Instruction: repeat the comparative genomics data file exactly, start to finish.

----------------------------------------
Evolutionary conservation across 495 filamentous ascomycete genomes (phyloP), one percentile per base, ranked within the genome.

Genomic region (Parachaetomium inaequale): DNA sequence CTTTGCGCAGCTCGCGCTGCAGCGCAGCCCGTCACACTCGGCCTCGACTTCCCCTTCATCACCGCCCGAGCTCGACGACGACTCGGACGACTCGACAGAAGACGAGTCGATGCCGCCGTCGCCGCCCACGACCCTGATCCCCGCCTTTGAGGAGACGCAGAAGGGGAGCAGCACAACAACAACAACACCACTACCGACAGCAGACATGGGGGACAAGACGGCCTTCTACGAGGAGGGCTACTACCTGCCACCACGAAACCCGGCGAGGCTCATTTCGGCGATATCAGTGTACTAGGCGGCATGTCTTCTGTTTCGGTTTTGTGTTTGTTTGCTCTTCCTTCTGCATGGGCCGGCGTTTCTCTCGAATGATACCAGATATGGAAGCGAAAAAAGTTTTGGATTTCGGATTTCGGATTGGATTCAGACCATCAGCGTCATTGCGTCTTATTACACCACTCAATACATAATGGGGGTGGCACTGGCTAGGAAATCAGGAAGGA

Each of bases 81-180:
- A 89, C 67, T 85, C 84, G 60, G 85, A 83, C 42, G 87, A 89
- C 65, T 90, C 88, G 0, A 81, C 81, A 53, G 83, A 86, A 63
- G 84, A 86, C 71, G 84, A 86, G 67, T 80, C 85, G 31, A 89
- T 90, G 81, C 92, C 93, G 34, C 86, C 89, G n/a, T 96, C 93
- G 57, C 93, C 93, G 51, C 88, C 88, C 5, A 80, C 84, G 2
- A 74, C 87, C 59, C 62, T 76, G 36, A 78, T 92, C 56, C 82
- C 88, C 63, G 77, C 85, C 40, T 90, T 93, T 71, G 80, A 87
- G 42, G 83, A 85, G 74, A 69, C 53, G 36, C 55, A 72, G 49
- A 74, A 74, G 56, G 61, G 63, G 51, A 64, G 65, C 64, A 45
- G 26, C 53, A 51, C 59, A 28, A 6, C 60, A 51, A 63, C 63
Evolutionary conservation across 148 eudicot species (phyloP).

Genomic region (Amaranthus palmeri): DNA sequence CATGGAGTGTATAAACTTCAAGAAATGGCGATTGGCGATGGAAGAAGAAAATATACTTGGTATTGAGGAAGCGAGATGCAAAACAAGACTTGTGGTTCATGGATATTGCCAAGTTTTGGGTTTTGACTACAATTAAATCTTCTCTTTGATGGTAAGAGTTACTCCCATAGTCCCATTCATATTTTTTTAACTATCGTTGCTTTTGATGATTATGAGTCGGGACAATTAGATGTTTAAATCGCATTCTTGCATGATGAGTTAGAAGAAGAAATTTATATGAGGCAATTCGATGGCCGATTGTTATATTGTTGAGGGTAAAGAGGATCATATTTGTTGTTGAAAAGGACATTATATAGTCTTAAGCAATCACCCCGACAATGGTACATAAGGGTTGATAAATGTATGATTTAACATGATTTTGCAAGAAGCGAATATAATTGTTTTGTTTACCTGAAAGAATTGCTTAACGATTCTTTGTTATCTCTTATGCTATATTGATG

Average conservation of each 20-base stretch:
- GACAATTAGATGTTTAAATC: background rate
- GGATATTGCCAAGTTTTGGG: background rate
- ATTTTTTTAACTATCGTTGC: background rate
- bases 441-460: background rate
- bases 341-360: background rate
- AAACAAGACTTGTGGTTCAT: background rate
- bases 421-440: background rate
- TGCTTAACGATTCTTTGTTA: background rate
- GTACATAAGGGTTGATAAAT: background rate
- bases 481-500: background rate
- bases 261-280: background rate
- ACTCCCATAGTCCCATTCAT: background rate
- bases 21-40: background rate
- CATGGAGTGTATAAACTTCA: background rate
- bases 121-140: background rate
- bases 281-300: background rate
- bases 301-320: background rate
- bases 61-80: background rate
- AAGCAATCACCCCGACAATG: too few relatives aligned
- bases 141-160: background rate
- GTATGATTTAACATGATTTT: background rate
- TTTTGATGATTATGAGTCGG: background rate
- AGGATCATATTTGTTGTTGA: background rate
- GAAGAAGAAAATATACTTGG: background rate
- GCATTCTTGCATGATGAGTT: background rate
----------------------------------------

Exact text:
Evolutionary conservation across 495 filamentous ascomycete genomes (phyloP), one percentile per base, ranked within the genome.

Genomic region (Parachaetomium inaequale): DNA sequence CTTTGCGCAGCTCGCGCTGCAGCGCAGCCCGTCACACTCGGCCTCGACTTCCCCTTCATCACCGCCCGAGCTCGACGACGACTCGGACGACTCGACAGAAGACGAGTCGATGCCGCCGTCGCCGCCCACGACCCTGATCCCCGCCTTTGAGGAGACGCAGAAGGGGAGCAGCACAACAACAACAACACCACTACCGACAGCAGACATGGGGGACAAGACGGCCTTCTACGAGGAGGGCTACTACCTGCCACCACGAAACCCGGCGAGGCTCATTTCGGCGATATCAGTGTACTAGGCGGCATGTCTTCTGTTTCGGTTTTGTGTTTGTTTGCTCTTCCTTCTGCATGGGCCGGCGTTTCTCTCGAATGATACCAGATATGGAAGCGAAAAAAGTTTTGGATTTCGGATTTCGGATTGGATTCAGACCATCAGCGTCATTGCGTCTTATTACACCACTCAATACATAATGGGGGTGGCACTGGCTAGGAAATCAGGAAGGA

Each of bases 81-180:
- A 89, C 67, T 85, C 84, G 60, G 85, A 83, C 42, G 87, A 89
- C 65, T 90, C 88, G 0, A 81, C 81, A 53, G 83, A 86, A 63
- G 84, A 86, C 71, G 84, A 86, G 67, T 80, C 85, G 31, A 89
- T 90, G 81, C 92, C 93, G 34, C 86, C 89, G n/a, T 96, C 93
- G 57, C 93, C 93, G 51, C 88, C 88, C 5, A 80, C 84, G 2
- A 74, C 87, C 59, C 62, T 76, G 36, A 78, T 92, C 56, C 82
- C 88, C 63, G 77, C 85, C 40, T 90, T 93, T 71, G 80, A 87
- G 42, G 83, A 85, G 74, A 69, C 53, G 36, C 55, A 72, G 49
- A 74, A 74, G 56, G 61, G 63, G 51, A 64, G 65, C 64, A 45
- G 26, C 53, A 51, C 59, A 28, A 6, C 60, A 51, A 63, C 63
Evolutionary conservation across 148 eudicot species (phyloP).

Genomic region (Amaranthus palmeri): DNA sequence CATGGAGTGTATAAACTTCAAGAAATGGCGATTGGCGATGGAAGAAGAAAATATACTTGGTATTGAGGAAGCGAGATGCAAAACAAGACTTGTGGTTCATGGATATTGCCAAGTTTTGGGTTTTGACTACAATTAAATCTTCTCTTTGATGGTAAGAGTTACTCCCATAGTCCCATTCATATTTTTTTAACTATCGTTGCTTTTGATGATTATGAGTCGGGACAATTAGATGTTTAAATCGCATTCTTGCATGATGAGTTAGAAGAAGAAATTTATATGAGGCAATTCGATGGCCGATTGTTATATTGTTGAGGGTAAAGAGGATCATATTTGTTGTTGAAAAGGACATTATATAGTCTTAAGCAATCACCCCGACAATGGTACATAAGGGTTGATAAATGTATGATTTAACATGATTTTGCAAGAAGCGAATATAATTGTTTTGTTTACCTGAAAGAATTGCTTAACGATTCTTTGTTATCTCTTATGCTATATTGATG

Average conservation of each 20-base stretch:
- GACAATTAGATGTTTAAATC: background rate
- GGATATTGCCAAGTTTTGGG: background rate
- ATTTTTTTAACTATCGTTGC: background rate
- bases 441-460: background rate
- bases 341-360: background rate
- AAACAAGACTTGTGGTTCAT: background rate
- bases 421-440: background rate
- TGCTTAACGATTCTTTGTTA: background rate
- GTACATAAGGGTTGATAAAT: background rate
- bases 481-500: background rate
- bases 261-280: background rate
- ACTCCCATAGTCCCATTCAT: background rate
- bases 21-40: background rate
- CATGGAGTGTATAAACTTCA: background rate
- bases 121-140: background rate
- bases 281-300: background rate
- bases 301-320: background rate
- bases 61-80: background rate
- AAGCAATCACCCCGACAATG: too few relatives aligned
- bases 141-160: background rate
- GTATGATTTAACATGATTTT: background rate
- TTTTGATGATTATGAGTCGG: background rate
- AGGATCATATTTGTTGTTGA: background rate
- GAAGAAGAAAATATACTTGG: background rate
- GCATTCTTGCATGATGAGTT: background rate